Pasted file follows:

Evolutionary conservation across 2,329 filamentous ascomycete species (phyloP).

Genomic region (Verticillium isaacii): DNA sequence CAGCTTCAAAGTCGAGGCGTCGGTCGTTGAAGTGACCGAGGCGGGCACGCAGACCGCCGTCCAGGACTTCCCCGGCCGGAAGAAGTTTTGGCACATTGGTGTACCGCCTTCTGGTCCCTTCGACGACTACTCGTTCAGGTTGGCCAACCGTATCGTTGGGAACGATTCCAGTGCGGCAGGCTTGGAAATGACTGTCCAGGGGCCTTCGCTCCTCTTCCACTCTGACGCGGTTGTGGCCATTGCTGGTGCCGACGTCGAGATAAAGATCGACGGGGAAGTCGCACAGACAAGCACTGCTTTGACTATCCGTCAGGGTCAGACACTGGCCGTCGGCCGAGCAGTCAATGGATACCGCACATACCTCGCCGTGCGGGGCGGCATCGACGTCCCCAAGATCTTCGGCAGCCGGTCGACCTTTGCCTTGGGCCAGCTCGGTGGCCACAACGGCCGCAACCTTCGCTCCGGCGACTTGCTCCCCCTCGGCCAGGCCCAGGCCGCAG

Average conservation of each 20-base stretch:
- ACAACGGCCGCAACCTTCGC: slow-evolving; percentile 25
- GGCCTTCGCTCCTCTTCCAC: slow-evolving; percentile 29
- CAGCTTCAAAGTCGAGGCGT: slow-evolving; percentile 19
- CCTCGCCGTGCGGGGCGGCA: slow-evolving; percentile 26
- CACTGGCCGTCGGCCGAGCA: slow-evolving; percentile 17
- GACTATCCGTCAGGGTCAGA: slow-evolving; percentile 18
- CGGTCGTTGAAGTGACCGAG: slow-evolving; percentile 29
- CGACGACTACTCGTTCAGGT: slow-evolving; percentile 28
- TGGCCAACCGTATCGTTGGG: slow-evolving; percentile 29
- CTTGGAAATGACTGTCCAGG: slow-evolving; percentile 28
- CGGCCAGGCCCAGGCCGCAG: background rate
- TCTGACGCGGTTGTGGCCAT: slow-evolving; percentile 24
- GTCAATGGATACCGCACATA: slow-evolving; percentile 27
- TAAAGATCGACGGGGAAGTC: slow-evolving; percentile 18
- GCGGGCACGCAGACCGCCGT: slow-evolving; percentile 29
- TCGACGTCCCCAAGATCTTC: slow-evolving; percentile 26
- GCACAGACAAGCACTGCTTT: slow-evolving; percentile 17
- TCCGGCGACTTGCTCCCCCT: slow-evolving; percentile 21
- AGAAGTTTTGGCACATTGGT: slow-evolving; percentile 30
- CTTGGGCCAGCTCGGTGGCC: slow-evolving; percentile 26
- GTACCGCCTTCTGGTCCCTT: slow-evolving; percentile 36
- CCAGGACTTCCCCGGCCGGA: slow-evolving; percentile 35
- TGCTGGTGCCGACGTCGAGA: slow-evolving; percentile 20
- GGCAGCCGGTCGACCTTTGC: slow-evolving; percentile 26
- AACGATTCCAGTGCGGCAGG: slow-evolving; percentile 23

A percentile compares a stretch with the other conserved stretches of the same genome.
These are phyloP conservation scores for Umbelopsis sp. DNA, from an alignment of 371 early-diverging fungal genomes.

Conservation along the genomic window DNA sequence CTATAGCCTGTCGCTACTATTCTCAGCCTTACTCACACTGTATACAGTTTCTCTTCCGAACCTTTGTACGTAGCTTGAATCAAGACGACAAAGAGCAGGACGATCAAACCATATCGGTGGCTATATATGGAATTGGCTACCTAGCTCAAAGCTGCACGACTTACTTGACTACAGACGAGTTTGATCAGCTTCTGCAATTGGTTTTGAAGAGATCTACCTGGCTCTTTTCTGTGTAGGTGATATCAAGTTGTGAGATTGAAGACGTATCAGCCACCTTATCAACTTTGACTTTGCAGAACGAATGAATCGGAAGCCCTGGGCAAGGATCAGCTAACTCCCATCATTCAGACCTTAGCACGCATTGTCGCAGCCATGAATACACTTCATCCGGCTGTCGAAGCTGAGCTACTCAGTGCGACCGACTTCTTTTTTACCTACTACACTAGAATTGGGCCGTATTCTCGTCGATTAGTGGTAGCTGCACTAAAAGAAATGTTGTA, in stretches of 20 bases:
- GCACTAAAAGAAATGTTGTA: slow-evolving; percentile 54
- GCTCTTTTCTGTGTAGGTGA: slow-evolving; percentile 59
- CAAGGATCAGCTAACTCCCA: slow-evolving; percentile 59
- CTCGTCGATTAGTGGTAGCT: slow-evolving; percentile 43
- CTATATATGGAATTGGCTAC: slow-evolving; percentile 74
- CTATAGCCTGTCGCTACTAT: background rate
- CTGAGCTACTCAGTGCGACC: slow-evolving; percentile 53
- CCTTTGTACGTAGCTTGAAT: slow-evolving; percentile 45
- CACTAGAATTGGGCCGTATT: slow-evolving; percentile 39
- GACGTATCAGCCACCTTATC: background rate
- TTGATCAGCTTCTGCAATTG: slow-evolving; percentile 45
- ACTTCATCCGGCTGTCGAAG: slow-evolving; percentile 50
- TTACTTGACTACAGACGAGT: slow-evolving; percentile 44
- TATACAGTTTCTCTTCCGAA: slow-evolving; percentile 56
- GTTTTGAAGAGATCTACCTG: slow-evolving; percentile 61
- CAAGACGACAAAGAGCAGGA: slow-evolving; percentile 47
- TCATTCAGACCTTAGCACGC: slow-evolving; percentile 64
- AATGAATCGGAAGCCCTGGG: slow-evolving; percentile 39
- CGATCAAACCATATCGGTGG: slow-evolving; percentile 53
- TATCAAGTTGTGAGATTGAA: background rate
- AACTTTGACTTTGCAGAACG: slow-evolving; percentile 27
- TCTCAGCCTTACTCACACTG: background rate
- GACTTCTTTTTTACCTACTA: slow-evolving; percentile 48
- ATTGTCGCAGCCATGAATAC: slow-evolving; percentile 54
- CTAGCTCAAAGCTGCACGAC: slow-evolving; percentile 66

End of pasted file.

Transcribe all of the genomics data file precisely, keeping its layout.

Evolutionary conservation across 2,329 filamentous ascomycete species (phyloP).

Genomic region (Verticillium isaacii): DNA sequence CAGCTTCAAAGTCGAGGCGTCGGTCGTTGAAGTGACCGAGGCGGGCACGCAGACCGCCGTCCAGGACTTCCCCGGCCGGAAGAAGTTTTGGCACATTGGTGTACCGCCTTCTGGTCCCTTCGACGACTACTCGTTCAGGTTGGCCAACCGTATCGTTGGGAACGATTCCAGTGCGGCAGGCTTGGAAATGACTGTCCAGGGGCCTTCGCTCCTCTTCCACTCTGACGCGGTTGTGGCCATTGCTGGTGCCGACGTCGAGATAAAGATCGACGGGGAAGTCGCACAGACAAGCACTGCTTTGACTATCCGTCAGGGTCAGACACTGGCCGTCGGCCGAGCAGTCAATGGATACCGCACATACCTCGCCGTGCGGGGCGGCATCGACGTCCCCAAGATCTTCGGCAGCCGGTCGACCTTTGCCTTGGGCCAGCTCGGTGGCCACAACGGCCGCAACCTTCGCTCCGGCGACTTGCTCCCCCTCGGCCAGGCCCAGGCCGCAG

Average conservation of each 20-base stretch:
- ACAACGGCCGCAACCTTCGC: slow-evolving; percentile 25
- GGCCTTCGCTCCTCTTCCAC: slow-evolving; percentile 29
- CAGCTTCAAAGTCGAGGCGT: slow-evolving; percentile 19
- CCTCGCCGTGCGGGGCGGCA: slow-evolving; percentile 26
- CACTGGCCGTCGGCCGAGCA: slow-evolving; percentile 17
- GACTATCCGTCAGGGTCAGA: slow-evolving; percentile 18
- CGGTCGTTGAAGTGACCGAG: slow-evolving; percentile 29
- CGACGACTACTCGTTCAGGT: slow-evolving; percentile 28
- TGGCCAACCGTATCGTTGGG: slow-evolving; percentile 29
- CTTGGAAATGACTGTCCAGG: slow-evolving; percentile 28
- CGGCCAGGCCCAGGCCGCAG: background rate
- TCTGACGCGGTTGTGGCCAT: slow-evolving; percentile 24
- GTCAATGGATACCGCACATA: slow-evolving; percentile 27
- TAAAGATCGACGGGGAAGTC: slow-evolving; percentile 18
- GCGGGCACGCAGACCGCCGT: slow-evolving; percentile 29
- TCGACGTCCCCAAGATCTTC: slow-evolving; percentile 26
- GCACAGACAAGCACTGCTTT: slow-evolving; percentile 17
- TCCGGCGACTTGCTCCCCCT: slow-evolving; percentile 21
- AGAAGTTTTGGCACATTGGT: slow-evolving; percentile 30
- CTTGGGCCAGCTCGGTGGCC: slow-evolving; percentile 26
- GTACCGCCTTCTGGTCCCTT: slow-evolving; percentile 36
- CCAGGACTTCCCCGGCCGGA: slow-evolving; percentile 35
- TGCTGGTGCCGACGTCGAGA: slow-evolving; percentile 20
- GGCAGCCGGTCGACCTTTGC: slow-evolving; percentile 26
- AACGATTCCAGTGCGGCAGG: slow-evolving; percentile 23

A percentile compares a stretch with the other conserved stretches of the same genome.
These are phyloP conservation scores for Umbelopsis sp. DNA, from an alignment of 371 early-diverging fungal genomes.

Conservation along the genomic window DNA sequence CTATAGCCTGTCGCTACTATTCTCAGCCTTACTCACACTGTATACAGTTTCTCTTCCGAACCTTTGTACGTAGCTTGAATCAAGACGACAAAGAGCAGGACGATCAAACCATATCGGTGGCTATATATGGAATTGGCTACCTAGCTCAAAGCTGCACGACTTACTTGACTACAGACGAGTTTGATCAGCTTCTGCAATTGGTTTTGAAGAGATCTACCTGGCTCTTTTCTGTGTAGGTGATATCAAGTTGTGAGATTGAAGACGTATCAGCCACCTTATCAACTTTGACTTTGCAGAACGAATGAATCGGAAGCCCTGGGCAAGGATCAGCTAACTCCCATCATTCAGACCTTAGCACGCATTGTCGCAGCCATGAATACACTTCATCCGGCTGTCGAAGCTGAGCTACTCAGTGCGACCGACTTCTTTTTTACCTACTACACTAGAATTGGGCCGTATTCTCGTCGATTAGTGGTAGCTGCACTAAAAGAAATGTTGTA, in stretches of 20 bases:
- GCACTAAAAGAAATGTTGTA: slow-evolving; percentile 54
- GCTCTTTTCTGTGTAGGTGA: slow-evolving; percentile 59
- CAAGGATCAGCTAACTCCCA: slow-evolving; percentile 59
- CTCGTCGATTAGTGGTAGCT: slow-evolving; percentile 43
- CTATATATGGAATTGGCTAC: slow-evolving; percentile 74
- CTATAGCCTGTCGCTACTAT: background rate
- CTGAGCTACTCAGTGCGACC: slow-evolving; percentile 53
- CCTTTGTACGTAGCTTGAAT: slow-evolving; percentile 45
- CACTAGAATTGGGCCGTATT: slow-evolving; percentile 39
- GACGTATCAGCCACCTTATC: background rate
- TTGATCAGCTTCTGCAATTG: slow-evolving; percentile 45
- ACTTCATCCGGCTGTCGAAG: slow-evolving; percentile 50
- TTACTTGACTACAGACGAGT: slow-evolving; percentile 44
- TATACAGTTTCTCTTCCGAA: slow-evolving; percentile 56
- GTTTTGAAGAGATCTACCTG: slow-evolving; percentile 61
- CAAGACGACAAAGAGCAGGA: slow-evolving; percentile 47
- TCATTCAGACCTTAGCACGC: slow-evolving; percentile 64
- AATGAATCGGAAGCCCTGGG: slow-evolving; percentile 39
- CGATCAAACCATATCGGTGG: slow-evolving; percentile 53
- TATCAAGTTGTGAGATTGAA: background rate
- AACTTTGACTTTGCAGAACG: slow-evolving; percentile 27
- TCTCAGCCTTACTCACACTG: background rate
- GACTTCTTTTTTACCTACTA: slow-evolving; percentile 48
- ATTGTCGCAGCCATGAATAC: slow-evolving; percentile 54
- CTAGCTCAAAGCTGCACGAC: slow-evolving; percentile 66